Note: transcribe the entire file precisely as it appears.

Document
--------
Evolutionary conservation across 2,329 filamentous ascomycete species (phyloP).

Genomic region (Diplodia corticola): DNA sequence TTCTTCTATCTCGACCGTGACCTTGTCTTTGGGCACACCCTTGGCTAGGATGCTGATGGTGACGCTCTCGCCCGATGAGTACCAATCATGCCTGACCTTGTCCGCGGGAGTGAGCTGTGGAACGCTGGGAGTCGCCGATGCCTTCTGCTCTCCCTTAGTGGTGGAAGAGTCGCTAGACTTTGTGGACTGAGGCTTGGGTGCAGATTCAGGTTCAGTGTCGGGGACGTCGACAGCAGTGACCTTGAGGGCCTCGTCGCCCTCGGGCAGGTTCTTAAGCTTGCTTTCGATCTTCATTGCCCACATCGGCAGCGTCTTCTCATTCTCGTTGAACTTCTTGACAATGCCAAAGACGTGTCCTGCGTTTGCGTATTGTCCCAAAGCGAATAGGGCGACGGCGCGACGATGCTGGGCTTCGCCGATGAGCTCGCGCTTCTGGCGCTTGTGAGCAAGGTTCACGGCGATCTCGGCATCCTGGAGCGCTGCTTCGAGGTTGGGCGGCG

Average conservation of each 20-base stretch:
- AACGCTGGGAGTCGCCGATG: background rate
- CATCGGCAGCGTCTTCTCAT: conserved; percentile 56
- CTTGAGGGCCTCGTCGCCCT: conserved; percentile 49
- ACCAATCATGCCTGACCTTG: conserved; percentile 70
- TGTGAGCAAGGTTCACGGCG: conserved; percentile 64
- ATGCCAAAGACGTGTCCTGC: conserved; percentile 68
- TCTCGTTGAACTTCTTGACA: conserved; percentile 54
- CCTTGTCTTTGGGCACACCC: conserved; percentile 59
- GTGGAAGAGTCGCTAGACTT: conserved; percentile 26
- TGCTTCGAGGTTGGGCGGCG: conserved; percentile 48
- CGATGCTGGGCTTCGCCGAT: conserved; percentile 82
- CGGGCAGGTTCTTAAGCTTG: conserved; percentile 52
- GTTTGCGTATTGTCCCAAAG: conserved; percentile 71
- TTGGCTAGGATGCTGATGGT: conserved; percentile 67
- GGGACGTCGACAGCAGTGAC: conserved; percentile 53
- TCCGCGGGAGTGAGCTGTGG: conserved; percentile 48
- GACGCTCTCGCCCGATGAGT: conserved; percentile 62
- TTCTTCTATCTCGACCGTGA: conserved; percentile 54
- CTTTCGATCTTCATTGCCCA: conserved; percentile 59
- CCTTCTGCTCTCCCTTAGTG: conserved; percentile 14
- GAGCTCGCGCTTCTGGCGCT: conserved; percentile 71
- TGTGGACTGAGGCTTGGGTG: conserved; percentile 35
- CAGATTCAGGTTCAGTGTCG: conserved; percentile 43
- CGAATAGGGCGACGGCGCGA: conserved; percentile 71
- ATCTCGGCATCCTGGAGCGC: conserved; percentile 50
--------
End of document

Evolutionary conservation across 2,329 filamentous ascomycete species (phyloP).

Genomic region (Diplodia corticola): DNA sequence TTCTTCTATCTCGACCGTGACCTTGTCTTTGGGCACACCCTTGGCTAGGATGCTGATGGTGACGCTCTCGCCCGATGAGTACCAATCATGCCTGACCTTGTCCGCGGGAGTGAGCTGTGGAACGCTGGGAGTCGCCGATGCCTTCTGCTCTCCCTTAGTGGTGGAAGAGTCGCTAGACTTTGTGGACTGAGGCTTGGGTGCAGATTCAGGTTCAGTGTCGGGGACGTCGACAGCAGTGACCTTGAGGGCCTCGTCGCCCTCGGGCAGGTTCTTAAGCTTGCTTTCGATCTTCATTGCCCACATCGGCAGCGTCTTCTCATTCTCGTTGAACTTCTTGACAATGCCAAAGACGTGTCCTGCGTTTGCGTATTGTCCCAAAGCGAATAGGGCGACGGCGCGACGATGCTGGGCTTCGCCGATGAGCTCGCGCTTCTGGCGCTTGTGAGCAAGGTTCACGGCGATCTCGGCATCCTGGAGCGCTGCTTCGAGGTTGGGCGGCG

Average conservation of each 20-base stretch:
- AACGCTGGGAGTCGCCGATG: background rate
- CATCGGCAGCGTCTTCTCAT: conserved; percentile 56
- CTTGAGGGCCTCGTCGCCCT: conserved; percentile 49
- ACCAATCATGCCTGACCTTG: conserved; percentile 70
- TGTGAGCAAGGTTCACGGCG: conserved; percentile 64
- ATGCCAAAGACGTGTCCTGC: conserved; percentile 68
- TCTCGTTGAACTTCTTGACA: conserved; percentile 54
- CCTTGTCTTTGGGCACACCC: conserved; percentile 59
- GTGGAAGAGTCGCTAGACTT: conserved; percentile 26
- TGCTTCGAGGTTGGGCGGCG: conserved; percentile 48
- CGATGCTGGGCTTCGCCGAT: conserved; percentile 82
- CGGGCAGGTTCTTAAGCTTG: conserved; percentile 52
- GTTTGCGTATTGTCCCAAAG: conserved; percentile 71
- TTGGCTAGGATGCTGATGGT: conserved; percentile 67
- GGGACGTCGACAGCAGTGAC: conserved; percentile 53
- TCCGCGGGAGTGAGCTGTGG: conserved; percentile 48
- GACGCTCTCGCCCGATGAGT: conserved; percentile 62
- TTCTTCTATCTCGACCGTGA: conserved; percentile 54
- CTTTCGATCTTCATTGCCCA: conserved; percentile 59
- CCTTCTGCTCTCCCTTAGTG: conserved; percentile 14
- GAGCTCGCGCTTCTGGCGCT: conserved; percentile 71
- TGTGGACTGAGGCTTGGGTG: conserved; percentile 35
- CAGATTCAGGTTCAGTGTCG: conserved; percentile 43
- CGAATAGGGCGACGGCGCGA: conserved; percentile 71
- ATCTCGGCATCCTGGAGCGC: conserved; percentile 50